Problem.--Given that one glass of lemonade, 3 sandwiches, and 7 biscuits, cost 1s. 2d.; and that one glass of lemonade, 4 sandwiches, and 10 biscuits, cost 1s. 5d.: find the cost of (1) a glass of lemonade, a sandwich, and a biscuit; and (2) 2 glasses of lemonade, 3 sandwiches, and 5 biscuits.

Solution.-- This is best treated algebraically. Let x= the cost (in pence) of a glass of lemonade, y of a sandwich, and z of a biscuit. Then we have x +3y + z2 = 14, and x+4y+10z = 17. And we require the values of x +y + Z, and of 2x + 3y +5z. Now, from two equations only, we cannot find, separately, the values of three unknowns: certain combinations of them may, however, be found. Also we know that we can, by the help of the given equations, eliminate 2 of the 3 unknowns from the quantity whose value is required, which will then contain one only. If, then, the required value is ascertainable at all, it can only be by the 3rd unknown vanishing of itself: otherwise the problem is impossible.

Let us then eliminate lemonade and sandwiches and reduce everything to biscuits--a state of things even more depressing than "if all the world were apple-pie"--by subtracting the 1st equation from the 2nd, which eliminates lemonade, and gives y+3z=3, or y=3-3z; and then substituting this value of y in the 1st, which gives x-2x=5, i.e. x=53-2x. Now if we substitute these values of x, y, in the quantities whose values are required, the first becomes (5+2z)+(3-3x)+z, i.e. 8: and the second becomes 2(5+2x)+3(3-3z)+5z, i.e. 19. Hence the answers are (1) 8d., (2) 1s. 7d.

The above is a universal method: that is, it is absolutely certain either to produce the answer, or to prove that no answer is possible. The question may also be solved by combining the quantities whose values are given, so as to form those whose values are required. This is merely a matter of ingenuity and good luck: and as it may fail, even when the thing is possible, and is of no use in proving it impossible, I cannot rank this method as equal in value with the other. Even when it succeeds, it may prove a very tedious process. Suppose the 26 competitors who have sent in what I may call accidental solutions, had had a question to deal with where every number contained 8 or 10 digits! I suspect it would have been a case of "silvered is the raven hair" (see Patience) before any solution would have been hit on by the most ingenious of them.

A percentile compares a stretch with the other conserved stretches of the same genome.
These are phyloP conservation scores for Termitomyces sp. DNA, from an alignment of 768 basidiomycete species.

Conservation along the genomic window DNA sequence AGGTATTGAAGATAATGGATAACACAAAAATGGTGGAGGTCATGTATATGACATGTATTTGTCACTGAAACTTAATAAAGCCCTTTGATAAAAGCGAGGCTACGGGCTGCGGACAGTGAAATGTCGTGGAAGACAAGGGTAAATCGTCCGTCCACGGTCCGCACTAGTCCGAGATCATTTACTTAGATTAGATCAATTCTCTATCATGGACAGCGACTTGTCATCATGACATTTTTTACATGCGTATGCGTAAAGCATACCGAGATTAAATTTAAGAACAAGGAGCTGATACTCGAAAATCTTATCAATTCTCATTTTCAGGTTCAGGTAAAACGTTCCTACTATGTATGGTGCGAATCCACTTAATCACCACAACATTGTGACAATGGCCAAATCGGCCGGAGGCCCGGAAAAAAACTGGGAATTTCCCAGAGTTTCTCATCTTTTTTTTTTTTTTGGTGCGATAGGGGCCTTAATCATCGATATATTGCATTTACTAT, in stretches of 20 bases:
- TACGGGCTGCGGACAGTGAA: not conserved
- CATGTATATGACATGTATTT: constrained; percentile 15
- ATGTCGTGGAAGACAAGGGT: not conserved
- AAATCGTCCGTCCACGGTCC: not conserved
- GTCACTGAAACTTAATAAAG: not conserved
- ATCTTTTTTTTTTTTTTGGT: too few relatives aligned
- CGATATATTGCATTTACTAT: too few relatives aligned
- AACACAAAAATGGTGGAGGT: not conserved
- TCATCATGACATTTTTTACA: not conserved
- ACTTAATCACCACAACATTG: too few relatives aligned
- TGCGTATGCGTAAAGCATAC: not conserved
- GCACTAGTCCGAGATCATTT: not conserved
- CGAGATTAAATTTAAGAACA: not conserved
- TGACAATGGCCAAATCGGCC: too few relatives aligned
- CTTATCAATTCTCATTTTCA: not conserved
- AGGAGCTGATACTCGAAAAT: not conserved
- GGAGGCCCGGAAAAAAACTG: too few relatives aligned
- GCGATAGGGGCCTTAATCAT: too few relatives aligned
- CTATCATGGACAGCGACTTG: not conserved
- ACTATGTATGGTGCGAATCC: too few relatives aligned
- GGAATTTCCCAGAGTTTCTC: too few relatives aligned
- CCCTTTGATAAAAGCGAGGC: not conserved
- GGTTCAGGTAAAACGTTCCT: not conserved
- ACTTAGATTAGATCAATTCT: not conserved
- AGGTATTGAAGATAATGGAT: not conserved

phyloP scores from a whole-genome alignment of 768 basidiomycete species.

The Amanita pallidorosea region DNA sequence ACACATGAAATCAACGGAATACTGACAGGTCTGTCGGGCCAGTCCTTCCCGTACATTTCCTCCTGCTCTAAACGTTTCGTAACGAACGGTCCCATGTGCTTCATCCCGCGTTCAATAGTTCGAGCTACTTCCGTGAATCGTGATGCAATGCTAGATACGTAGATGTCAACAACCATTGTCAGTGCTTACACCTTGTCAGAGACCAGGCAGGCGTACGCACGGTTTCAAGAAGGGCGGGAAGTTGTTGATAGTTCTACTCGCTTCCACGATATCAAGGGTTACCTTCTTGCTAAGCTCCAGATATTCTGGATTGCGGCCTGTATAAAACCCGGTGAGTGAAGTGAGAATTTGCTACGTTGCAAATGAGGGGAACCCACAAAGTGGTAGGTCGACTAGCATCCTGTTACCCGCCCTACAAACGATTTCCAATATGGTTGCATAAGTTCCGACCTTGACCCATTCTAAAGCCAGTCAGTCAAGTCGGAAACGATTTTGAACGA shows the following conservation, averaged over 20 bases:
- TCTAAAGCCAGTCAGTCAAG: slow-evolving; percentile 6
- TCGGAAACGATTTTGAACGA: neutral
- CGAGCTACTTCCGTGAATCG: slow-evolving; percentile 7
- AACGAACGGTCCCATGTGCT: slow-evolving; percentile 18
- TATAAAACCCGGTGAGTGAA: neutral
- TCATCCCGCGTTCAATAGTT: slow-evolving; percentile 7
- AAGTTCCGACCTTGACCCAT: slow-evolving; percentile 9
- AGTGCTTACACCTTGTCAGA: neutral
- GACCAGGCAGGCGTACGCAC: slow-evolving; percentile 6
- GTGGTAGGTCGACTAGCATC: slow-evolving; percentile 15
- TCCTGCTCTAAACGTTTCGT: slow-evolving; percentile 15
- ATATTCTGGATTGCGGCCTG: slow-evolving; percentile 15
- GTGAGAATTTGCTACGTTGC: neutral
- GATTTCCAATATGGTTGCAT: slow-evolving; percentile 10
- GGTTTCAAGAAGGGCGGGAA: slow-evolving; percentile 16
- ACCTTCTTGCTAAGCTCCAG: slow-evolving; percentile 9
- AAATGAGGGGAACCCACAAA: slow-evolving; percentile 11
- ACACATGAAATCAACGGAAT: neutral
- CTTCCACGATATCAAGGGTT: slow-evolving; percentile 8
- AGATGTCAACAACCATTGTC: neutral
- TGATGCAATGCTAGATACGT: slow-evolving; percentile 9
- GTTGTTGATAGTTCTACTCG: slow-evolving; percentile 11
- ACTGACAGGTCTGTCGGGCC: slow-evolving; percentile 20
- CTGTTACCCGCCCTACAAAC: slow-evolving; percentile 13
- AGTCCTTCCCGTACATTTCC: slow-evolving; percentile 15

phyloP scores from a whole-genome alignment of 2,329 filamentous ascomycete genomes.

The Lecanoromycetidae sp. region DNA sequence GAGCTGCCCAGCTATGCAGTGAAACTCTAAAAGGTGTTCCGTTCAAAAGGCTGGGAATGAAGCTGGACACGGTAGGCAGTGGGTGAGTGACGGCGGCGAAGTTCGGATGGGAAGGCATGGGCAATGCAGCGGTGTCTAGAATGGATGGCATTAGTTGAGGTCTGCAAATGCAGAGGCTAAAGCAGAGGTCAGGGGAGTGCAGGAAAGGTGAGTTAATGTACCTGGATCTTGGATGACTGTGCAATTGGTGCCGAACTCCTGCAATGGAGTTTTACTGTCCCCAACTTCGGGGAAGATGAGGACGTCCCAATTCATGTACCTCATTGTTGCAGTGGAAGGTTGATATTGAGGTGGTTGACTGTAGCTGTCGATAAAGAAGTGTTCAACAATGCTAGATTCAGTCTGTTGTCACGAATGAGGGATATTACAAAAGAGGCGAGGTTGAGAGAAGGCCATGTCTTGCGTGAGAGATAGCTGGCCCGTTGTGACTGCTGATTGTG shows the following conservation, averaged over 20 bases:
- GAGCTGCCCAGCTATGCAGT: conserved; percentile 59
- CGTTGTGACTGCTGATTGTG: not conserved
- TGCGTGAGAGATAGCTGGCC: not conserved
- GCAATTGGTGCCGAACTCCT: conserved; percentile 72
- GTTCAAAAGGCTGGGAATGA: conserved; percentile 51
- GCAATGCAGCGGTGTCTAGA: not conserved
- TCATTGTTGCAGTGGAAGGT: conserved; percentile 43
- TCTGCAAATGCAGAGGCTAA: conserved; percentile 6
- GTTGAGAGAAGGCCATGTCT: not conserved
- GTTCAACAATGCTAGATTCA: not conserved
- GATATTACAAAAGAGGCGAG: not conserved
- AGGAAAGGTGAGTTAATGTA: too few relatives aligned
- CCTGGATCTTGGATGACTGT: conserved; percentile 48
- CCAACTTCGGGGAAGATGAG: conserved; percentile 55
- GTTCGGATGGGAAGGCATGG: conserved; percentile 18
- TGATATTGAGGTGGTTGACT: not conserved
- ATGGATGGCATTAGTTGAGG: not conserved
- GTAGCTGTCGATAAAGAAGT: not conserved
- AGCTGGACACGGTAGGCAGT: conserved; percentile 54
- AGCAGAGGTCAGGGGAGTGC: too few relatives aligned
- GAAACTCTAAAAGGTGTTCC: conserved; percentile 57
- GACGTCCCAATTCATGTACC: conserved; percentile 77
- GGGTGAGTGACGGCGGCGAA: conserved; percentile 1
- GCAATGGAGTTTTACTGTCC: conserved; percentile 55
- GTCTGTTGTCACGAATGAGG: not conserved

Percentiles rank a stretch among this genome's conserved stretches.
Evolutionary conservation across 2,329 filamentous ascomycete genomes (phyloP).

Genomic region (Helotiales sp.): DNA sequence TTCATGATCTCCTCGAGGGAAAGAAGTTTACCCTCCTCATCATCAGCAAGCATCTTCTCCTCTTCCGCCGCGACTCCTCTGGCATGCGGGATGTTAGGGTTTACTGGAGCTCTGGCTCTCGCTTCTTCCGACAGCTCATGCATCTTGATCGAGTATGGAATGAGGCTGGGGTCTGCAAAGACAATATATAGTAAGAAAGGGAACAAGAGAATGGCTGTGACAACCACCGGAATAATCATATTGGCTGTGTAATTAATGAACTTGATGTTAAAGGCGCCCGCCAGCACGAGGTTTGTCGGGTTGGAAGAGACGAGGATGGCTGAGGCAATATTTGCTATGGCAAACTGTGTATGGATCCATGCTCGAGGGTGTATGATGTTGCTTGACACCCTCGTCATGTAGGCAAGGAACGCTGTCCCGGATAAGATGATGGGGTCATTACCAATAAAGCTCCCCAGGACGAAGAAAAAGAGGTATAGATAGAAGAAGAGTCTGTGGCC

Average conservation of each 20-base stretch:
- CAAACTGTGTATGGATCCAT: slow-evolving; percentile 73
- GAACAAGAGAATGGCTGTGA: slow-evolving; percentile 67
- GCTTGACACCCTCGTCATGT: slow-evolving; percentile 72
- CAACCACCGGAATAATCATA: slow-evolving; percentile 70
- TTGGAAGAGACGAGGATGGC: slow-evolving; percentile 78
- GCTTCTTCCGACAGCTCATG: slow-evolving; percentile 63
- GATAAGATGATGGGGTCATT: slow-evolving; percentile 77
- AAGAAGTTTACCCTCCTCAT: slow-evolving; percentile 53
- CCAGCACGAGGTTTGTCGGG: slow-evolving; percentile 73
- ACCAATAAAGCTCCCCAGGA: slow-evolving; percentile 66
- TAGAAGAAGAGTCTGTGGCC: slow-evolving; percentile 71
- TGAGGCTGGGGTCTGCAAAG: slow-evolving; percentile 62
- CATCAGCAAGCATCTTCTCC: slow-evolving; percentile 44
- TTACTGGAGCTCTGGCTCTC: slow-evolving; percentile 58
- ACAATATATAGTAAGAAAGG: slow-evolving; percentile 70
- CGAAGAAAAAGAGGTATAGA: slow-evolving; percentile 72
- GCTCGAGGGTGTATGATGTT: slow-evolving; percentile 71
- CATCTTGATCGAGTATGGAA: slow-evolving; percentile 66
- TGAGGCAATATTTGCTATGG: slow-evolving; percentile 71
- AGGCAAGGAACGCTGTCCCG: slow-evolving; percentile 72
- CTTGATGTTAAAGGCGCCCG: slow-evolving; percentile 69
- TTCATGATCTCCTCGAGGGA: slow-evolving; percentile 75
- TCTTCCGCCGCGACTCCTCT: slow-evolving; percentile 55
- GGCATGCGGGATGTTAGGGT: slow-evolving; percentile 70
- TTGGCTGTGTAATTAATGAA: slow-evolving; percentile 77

Forty-five answers have come in, of which 44 give, I am happy to say, some sort of working, and therefore deserve to be mentioned by name, and to have their virtues, or vices, as the case may be, discussed. Thirteen have made assumptions to which they have no right, and so cannot figure in the Class List, even though, in 10 of the 12 cases, the answer is right. Of the remaining 28, no less than 26 have sent in accidental solutions, and therefore fall short of the highest honours.

I will now discuss individual cases, taking the worst first, as my custom is.

Froggy gives no working--at least this is all he gives: after stating the given equations, he says, "Therefore the difference, 1 sandwich +3 biscuits,=3d.": then follow the amounts of the unknown bills, with no further hint as to how he got them. Froggy has had a very narrow escape of not being named at all!

Of those who are wrong, Vis Inertiae has sent in a piece of incorrect working. Peruse the horrid details, and shudder! She takes x (call it "y") as the cost of a sandwich, and concludes (rightly enough) that a biscuit will cost 3 - y/3. She then subtracts the second equation from the first and deduces (3y+7)3-y/3-4y+10(3-y/3)=3. By making two mistakes in this line, she brings out y=3/2. Try it again, O Vis Inerniae! Away with Inertiae: infuse a little more Vis: and you will bring out the correct (though uninteresting) result, 0=0! This will show you that it is hopeless to try to coax any one of these 3 unknowns to reveal its separate value. The other competitor who is wrong throughout, is either J. M. C. or T. M. C.: but, whether he be a Juvenile Mis-Calculator or a True Mathematician Confused, he makes the answers 7d. and 1s. 5d. He assumes with Too Much Confidence, that biscuits were 1/2d. each, and that Clara paid for 8, though she only ate 7!